Philadelphia is now 9.2° below average for February – a number that is sure to fall even further by the end of the week – which puts it into the top 5 coldest Februaries of record. Except for a quick surge into the 30s on Wednesday, highs will remain in the 20s.
Another arctic cold front moved through the Delaware Valley this morning keeping afternoon temperatures holding in the teens and 20s.
Clouds (and even a morning flurry!) will give way to sunshine later today, and temperatures will again take an icy plunge.
Free water ice, everyone. All over the roads, the walkways, parking lots, steps, etc. No flavors except “ouch,” if you end up slipping on it.
Winter storm warnings and winter weather advisories remain in effect.
The calendar says it all – if it is close to a weekend, than the weather is either lousy or getting there. This weekend is no exception.
After a morning with near-record lows and highs only in the teens (almost 30 degrees below average), we shift our attention to a storm brewing to the west that will bring another messy mixed bag of winter weather to the area late Saturday afternoon and evening.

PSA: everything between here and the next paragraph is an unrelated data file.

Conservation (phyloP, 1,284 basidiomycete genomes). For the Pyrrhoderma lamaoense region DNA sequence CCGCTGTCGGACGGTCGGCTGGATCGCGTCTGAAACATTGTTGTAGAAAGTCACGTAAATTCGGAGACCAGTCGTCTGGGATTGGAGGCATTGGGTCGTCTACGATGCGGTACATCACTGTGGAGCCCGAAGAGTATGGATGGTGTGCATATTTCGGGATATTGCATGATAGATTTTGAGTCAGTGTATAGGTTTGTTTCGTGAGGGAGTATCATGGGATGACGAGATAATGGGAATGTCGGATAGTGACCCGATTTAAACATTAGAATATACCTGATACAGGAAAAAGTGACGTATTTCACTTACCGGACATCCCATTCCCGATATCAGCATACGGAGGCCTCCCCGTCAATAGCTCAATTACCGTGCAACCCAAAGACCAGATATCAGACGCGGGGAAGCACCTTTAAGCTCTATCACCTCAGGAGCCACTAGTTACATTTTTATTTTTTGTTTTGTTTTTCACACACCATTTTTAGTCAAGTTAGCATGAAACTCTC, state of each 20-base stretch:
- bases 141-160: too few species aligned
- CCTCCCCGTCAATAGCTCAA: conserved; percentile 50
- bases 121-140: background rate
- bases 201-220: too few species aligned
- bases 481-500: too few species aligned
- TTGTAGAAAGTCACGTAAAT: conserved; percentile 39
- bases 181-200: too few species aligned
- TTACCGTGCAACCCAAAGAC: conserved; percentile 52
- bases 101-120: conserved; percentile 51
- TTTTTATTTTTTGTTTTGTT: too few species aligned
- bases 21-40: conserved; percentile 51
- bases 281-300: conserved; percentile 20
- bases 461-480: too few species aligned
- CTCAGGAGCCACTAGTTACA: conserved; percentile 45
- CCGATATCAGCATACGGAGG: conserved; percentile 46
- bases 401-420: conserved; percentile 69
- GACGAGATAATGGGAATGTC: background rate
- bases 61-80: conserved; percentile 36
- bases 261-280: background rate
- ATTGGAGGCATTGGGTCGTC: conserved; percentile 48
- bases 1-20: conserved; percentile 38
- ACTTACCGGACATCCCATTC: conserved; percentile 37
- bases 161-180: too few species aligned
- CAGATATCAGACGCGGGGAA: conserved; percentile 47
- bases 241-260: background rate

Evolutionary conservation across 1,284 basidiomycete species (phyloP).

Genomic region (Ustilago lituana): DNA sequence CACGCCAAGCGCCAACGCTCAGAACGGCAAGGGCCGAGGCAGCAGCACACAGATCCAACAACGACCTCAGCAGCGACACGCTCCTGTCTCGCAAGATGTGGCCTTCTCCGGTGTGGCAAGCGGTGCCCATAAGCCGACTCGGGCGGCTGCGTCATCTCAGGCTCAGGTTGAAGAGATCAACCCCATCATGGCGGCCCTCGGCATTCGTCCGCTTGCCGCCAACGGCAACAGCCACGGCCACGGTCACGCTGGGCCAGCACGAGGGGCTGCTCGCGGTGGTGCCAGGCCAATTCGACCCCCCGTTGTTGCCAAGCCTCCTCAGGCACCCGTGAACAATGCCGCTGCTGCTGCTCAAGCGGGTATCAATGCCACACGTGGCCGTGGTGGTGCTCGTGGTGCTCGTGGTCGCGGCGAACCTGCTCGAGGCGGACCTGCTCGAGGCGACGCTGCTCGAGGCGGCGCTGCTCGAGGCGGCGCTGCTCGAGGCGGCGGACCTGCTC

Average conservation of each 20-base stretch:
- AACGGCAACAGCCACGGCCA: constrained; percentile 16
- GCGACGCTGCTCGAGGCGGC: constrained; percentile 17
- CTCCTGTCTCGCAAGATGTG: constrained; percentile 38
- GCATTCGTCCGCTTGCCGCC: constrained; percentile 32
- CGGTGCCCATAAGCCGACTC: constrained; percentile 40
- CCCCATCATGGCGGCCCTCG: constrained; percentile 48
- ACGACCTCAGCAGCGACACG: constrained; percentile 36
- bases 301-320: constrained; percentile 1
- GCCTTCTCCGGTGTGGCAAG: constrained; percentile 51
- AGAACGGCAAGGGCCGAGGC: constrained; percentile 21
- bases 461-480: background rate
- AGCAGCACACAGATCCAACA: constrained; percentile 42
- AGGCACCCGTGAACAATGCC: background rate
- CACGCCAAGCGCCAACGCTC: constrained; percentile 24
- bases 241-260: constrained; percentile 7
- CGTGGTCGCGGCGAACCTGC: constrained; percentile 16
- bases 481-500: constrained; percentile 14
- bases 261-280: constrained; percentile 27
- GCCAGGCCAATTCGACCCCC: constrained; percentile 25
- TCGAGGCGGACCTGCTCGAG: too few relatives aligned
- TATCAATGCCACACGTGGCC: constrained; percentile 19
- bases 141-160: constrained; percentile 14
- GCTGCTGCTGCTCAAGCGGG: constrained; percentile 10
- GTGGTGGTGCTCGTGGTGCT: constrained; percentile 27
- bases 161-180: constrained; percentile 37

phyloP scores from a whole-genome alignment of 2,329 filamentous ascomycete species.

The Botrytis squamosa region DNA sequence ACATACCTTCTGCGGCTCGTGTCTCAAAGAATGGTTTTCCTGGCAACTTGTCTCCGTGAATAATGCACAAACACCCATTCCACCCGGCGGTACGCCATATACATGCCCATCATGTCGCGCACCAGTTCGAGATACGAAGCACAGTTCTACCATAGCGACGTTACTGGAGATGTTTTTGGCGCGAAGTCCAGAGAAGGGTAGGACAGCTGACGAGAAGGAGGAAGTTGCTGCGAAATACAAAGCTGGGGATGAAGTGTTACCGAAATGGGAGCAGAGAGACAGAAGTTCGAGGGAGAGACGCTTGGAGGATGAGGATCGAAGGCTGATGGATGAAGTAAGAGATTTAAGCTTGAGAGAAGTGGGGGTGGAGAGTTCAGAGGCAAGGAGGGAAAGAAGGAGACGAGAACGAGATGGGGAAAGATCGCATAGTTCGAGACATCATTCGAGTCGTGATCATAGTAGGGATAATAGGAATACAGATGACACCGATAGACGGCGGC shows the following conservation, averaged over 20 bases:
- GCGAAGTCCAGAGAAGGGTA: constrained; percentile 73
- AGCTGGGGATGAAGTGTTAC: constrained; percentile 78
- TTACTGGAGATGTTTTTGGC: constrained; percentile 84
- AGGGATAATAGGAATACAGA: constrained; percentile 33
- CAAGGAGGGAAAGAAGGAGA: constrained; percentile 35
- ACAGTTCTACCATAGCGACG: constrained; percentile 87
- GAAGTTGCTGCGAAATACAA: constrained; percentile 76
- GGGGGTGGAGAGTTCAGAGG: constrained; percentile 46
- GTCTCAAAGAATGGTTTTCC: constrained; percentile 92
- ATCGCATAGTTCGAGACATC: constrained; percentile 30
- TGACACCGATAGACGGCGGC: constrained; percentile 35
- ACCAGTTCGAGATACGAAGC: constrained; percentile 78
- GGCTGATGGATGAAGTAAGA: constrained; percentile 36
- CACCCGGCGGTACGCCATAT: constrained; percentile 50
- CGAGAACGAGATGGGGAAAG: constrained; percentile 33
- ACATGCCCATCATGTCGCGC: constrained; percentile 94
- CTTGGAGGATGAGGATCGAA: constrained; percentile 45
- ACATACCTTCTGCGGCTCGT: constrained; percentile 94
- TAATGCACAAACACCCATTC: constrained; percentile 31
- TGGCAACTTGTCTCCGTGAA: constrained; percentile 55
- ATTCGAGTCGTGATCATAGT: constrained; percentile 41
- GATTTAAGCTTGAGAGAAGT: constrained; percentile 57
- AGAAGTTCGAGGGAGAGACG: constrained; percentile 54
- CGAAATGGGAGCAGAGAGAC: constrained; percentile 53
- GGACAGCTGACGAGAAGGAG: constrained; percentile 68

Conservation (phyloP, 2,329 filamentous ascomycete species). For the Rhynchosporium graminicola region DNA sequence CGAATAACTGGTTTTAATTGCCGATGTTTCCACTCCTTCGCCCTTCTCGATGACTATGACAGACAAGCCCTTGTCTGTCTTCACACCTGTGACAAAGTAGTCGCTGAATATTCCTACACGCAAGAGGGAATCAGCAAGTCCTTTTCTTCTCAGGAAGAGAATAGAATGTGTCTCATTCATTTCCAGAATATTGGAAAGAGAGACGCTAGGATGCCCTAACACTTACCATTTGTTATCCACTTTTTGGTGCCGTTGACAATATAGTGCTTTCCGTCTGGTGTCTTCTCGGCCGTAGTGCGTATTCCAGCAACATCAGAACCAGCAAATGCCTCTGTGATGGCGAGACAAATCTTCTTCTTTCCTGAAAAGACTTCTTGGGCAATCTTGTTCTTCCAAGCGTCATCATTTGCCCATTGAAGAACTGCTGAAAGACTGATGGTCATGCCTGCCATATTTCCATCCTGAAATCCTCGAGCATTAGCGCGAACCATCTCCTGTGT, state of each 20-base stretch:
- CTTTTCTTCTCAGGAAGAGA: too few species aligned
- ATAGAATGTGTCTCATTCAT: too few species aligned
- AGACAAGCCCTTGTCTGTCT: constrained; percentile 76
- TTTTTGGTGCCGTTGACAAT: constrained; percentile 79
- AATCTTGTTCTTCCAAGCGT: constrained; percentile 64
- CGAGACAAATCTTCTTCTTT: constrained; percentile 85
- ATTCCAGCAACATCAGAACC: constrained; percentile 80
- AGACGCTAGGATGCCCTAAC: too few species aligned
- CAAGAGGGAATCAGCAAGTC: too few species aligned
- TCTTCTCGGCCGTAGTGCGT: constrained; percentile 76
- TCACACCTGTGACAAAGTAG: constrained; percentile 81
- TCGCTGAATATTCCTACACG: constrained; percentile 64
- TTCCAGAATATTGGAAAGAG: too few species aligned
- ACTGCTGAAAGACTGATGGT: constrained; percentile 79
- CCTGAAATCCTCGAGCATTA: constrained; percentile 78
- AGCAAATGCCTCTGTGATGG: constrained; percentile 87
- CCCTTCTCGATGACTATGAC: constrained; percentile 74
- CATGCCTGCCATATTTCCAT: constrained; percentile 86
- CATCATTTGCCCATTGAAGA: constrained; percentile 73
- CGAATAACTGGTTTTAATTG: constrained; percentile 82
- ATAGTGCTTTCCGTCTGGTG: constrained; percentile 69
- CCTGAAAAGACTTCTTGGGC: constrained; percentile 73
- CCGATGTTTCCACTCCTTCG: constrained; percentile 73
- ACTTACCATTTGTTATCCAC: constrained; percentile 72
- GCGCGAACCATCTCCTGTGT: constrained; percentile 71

We fell just shy of the record low temperature in Philadelphia, bottoming out a degree short at 2°, but new records have been reached in both Trenton and Wilmington.
Though a weekend storm waits in the wings, first we will have to deal with some potential record temperatures!
Highs on Thursday and Friday are unlikely to reach 20 degrees. Winds will once again be a factor, and it’ll be blustery both days.
With several inches of snow on the ground, it was a dicey morning for commuters.
Roads were initially very treacherous, but are beginning to improve as we progress through the morning.
Dr. Robert Lawrie with VCA Old Marple animal hospital in Springfield warns to limit dog walks in the extreme cold, and keep cats indoors — they can suffer thermal injuries.
Essential employees should report to work on their regular schedule.
We are forecasting 3-4″ in the city, 4-6″ across interior southern NJ and over 6″ in Southern Delaware and coastal NJ.